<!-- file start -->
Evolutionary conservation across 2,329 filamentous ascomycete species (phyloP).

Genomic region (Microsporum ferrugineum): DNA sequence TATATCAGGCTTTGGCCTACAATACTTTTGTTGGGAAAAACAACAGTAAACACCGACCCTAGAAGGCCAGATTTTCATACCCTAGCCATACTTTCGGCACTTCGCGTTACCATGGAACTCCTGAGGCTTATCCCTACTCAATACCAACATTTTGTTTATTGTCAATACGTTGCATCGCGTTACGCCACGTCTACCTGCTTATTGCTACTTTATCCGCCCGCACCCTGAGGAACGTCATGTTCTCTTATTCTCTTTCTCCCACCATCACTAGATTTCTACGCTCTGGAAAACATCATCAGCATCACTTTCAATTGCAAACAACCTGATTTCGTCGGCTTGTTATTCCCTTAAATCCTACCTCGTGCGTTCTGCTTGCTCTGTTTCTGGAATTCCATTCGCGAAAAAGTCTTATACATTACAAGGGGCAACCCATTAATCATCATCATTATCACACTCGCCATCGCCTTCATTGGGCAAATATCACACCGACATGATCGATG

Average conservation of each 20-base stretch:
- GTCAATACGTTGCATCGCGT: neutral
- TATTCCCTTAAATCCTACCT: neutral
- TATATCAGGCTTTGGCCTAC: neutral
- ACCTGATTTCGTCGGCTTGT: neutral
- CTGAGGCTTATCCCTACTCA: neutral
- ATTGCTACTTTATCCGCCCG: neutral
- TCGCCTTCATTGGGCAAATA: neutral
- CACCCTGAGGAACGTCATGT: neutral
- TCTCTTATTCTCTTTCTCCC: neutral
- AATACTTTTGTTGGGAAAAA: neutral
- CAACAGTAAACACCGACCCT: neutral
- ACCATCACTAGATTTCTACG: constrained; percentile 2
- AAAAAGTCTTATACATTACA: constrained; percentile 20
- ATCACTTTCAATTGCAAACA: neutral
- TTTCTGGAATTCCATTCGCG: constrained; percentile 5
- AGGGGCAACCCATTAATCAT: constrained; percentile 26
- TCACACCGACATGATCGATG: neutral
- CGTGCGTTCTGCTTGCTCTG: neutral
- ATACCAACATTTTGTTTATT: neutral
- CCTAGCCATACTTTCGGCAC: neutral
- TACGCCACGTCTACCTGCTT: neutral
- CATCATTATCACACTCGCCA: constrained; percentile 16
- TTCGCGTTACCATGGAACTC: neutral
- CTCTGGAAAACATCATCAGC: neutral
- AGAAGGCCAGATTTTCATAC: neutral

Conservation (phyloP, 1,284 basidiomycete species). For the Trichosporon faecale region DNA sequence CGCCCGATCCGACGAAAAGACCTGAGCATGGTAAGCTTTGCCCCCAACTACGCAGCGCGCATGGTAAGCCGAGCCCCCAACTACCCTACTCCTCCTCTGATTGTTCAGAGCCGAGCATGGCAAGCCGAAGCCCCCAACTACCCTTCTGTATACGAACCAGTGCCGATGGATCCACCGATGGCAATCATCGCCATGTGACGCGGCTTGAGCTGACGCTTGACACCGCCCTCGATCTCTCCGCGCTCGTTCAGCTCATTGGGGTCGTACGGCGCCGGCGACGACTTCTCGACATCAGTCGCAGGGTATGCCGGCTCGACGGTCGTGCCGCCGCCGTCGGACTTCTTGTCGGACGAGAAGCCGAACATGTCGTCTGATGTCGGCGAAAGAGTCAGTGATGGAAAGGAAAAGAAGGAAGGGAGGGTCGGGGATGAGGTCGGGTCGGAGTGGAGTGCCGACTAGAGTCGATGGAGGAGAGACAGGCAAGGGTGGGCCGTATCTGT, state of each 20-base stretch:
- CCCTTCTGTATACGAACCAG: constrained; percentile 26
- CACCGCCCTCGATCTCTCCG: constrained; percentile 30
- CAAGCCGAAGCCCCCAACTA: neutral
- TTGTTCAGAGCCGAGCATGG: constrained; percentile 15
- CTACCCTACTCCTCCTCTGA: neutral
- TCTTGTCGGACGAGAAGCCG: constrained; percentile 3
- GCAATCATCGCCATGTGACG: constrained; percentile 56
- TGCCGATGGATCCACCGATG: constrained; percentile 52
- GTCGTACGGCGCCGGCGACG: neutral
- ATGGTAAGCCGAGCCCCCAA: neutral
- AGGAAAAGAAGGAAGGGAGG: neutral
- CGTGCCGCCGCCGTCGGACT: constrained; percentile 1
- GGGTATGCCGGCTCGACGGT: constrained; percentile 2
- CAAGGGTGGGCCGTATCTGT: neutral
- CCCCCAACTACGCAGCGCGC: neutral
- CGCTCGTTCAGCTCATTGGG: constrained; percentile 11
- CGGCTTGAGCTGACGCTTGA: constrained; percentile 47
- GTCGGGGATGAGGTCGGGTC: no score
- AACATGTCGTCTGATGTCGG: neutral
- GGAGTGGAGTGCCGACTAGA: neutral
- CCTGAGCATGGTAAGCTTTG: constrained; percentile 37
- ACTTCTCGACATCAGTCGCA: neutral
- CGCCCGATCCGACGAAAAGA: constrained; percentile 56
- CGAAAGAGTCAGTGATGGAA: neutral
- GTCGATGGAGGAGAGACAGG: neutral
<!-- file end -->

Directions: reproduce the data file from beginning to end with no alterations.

Evolutionary conservation across 2,329 filamentous ascomycete species (phyloP).

Genomic region (Microsporum ferrugineum): DNA sequence TATATCAGGCTTTGGCCTACAATACTTTTGTTGGGAAAAACAACAGTAAACACCGACCCTAGAAGGCCAGATTTTCATACCCTAGCCATACTTTCGGCACTTCGCGTTACCATGGAACTCCTGAGGCTTATCCCTACTCAATACCAACATTTTGTTTATTGTCAATACGTTGCATCGCGTTACGCCACGTCTACCTGCTTATTGCTACTTTATCCGCCCGCACCCTGAGGAACGTCATGTTCTCTTATTCTCTTTCTCCCACCATCACTAGATTTCTACGCTCTGGAAAACATCATCAGCATCACTTTCAATTGCAAACAACCTGATTTCGTCGGCTTGTTATTCCCTTAAATCCTACCTCGTGCGTTCTGCTTGCTCTGTTTCTGGAATTCCATTCGCGAAAAAGTCTTATACATTACAAGGGGCAACCCATTAATCATCATCATTATCACACTCGCCATCGCCTTCATTGGGCAAATATCACACCGACATGATCGATG

Average conservation of each 20-base stretch:
- GTCAATACGTTGCATCGCGT: neutral
- TATTCCCTTAAATCCTACCT: neutral
- TATATCAGGCTTTGGCCTAC: neutral
- ACCTGATTTCGTCGGCTTGT: neutral
- CTGAGGCTTATCCCTACTCA: neutral
- ATTGCTACTTTATCCGCCCG: neutral
- TCGCCTTCATTGGGCAAATA: neutral
- CACCCTGAGGAACGTCATGT: neutral
- TCTCTTATTCTCTTTCTCCC: neutral
- AATACTTTTGTTGGGAAAAA: neutral
- CAACAGTAAACACCGACCCT: neutral
- ACCATCACTAGATTTCTACG: constrained; percentile 2
- AAAAAGTCTTATACATTACA: constrained; percentile 20
- ATCACTTTCAATTGCAAACA: neutral
- TTTCTGGAATTCCATTCGCG: constrained; percentile 5
- AGGGGCAACCCATTAATCAT: constrained; percentile 26
- TCACACCGACATGATCGATG: neutral
- CGTGCGTTCTGCTTGCTCTG: neutral
- ATACCAACATTTTGTTTATT: neutral
- CCTAGCCATACTTTCGGCAC: neutral
- TACGCCACGTCTACCTGCTT: neutral
- CATCATTATCACACTCGCCA: constrained; percentile 16
- TTCGCGTTACCATGGAACTC: neutral
- CTCTGGAAAACATCATCAGC: neutral
- AGAAGGCCAGATTTTCATAC: neutral

Conservation (phyloP, 1,284 basidiomycete species). For the Trichosporon faecale region DNA sequence CGCCCGATCCGACGAAAAGACCTGAGCATGGTAAGCTTTGCCCCCAACTACGCAGCGCGCATGGTAAGCCGAGCCCCCAACTACCCTACTCCTCCTCTGATTGTTCAGAGCCGAGCATGGCAAGCCGAAGCCCCCAACTACCCTTCTGTATACGAACCAGTGCCGATGGATCCACCGATGGCAATCATCGCCATGTGACGCGGCTTGAGCTGACGCTTGACACCGCCCTCGATCTCTCCGCGCTCGTTCAGCTCATTGGGGTCGTACGGCGCCGGCGACGACTTCTCGACATCAGTCGCAGGGTATGCCGGCTCGACGGTCGTGCCGCCGCCGTCGGACTTCTTGTCGGACGAGAAGCCGAACATGTCGTCTGATGTCGGCGAAAGAGTCAGTGATGGAAAGGAAAAGAAGGAAGGGAGGGTCGGGGATGAGGTCGGGTCGGAGTGGAGTGCCGACTAGAGTCGATGGAGGAGAGACAGGCAAGGGTGGGCCGTATCTGT, state of each 20-base stretch:
- CCCTTCTGTATACGAACCAG: constrained; percentile 26
- CACCGCCCTCGATCTCTCCG: constrained; percentile 30
- CAAGCCGAAGCCCCCAACTA: neutral
- TTGTTCAGAGCCGAGCATGG: constrained; percentile 15
- CTACCCTACTCCTCCTCTGA: neutral
- TCTTGTCGGACGAGAAGCCG: constrained; percentile 3
- GCAATCATCGCCATGTGACG: constrained; percentile 56
- TGCCGATGGATCCACCGATG: constrained; percentile 52
- GTCGTACGGCGCCGGCGACG: neutral
- ATGGTAAGCCGAGCCCCCAA: neutral
- AGGAAAAGAAGGAAGGGAGG: neutral
- CGTGCCGCCGCCGTCGGACT: constrained; percentile 1
- GGGTATGCCGGCTCGACGGT: constrained; percentile 2
- CAAGGGTGGGCCGTATCTGT: neutral
- CCCCCAACTACGCAGCGCGC: neutral
- CGCTCGTTCAGCTCATTGGG: constrained; percentile 11
- CGGCTTGAGCTGACGCTTGA: constrained; percentile 47
- GTCGGGGATGAGGTCGGGTC: no score
- AACATGTCGTCTGATGTCGG: neutral
- GGAGTGGAGTGCCGACTAGA: neutral
- CCTGAGCATGGTAAGCTTTG: constrained; percentile 37
- ACTTCTCGACATCAGTCGCA: neutral
- CGCCCGATCCGACGAAAAGA: constrained; percentile 56
- CGAAAGAGTCAGTGATGGAA: neutral
- GTCGATGGAGGAGAGACAGG: neutral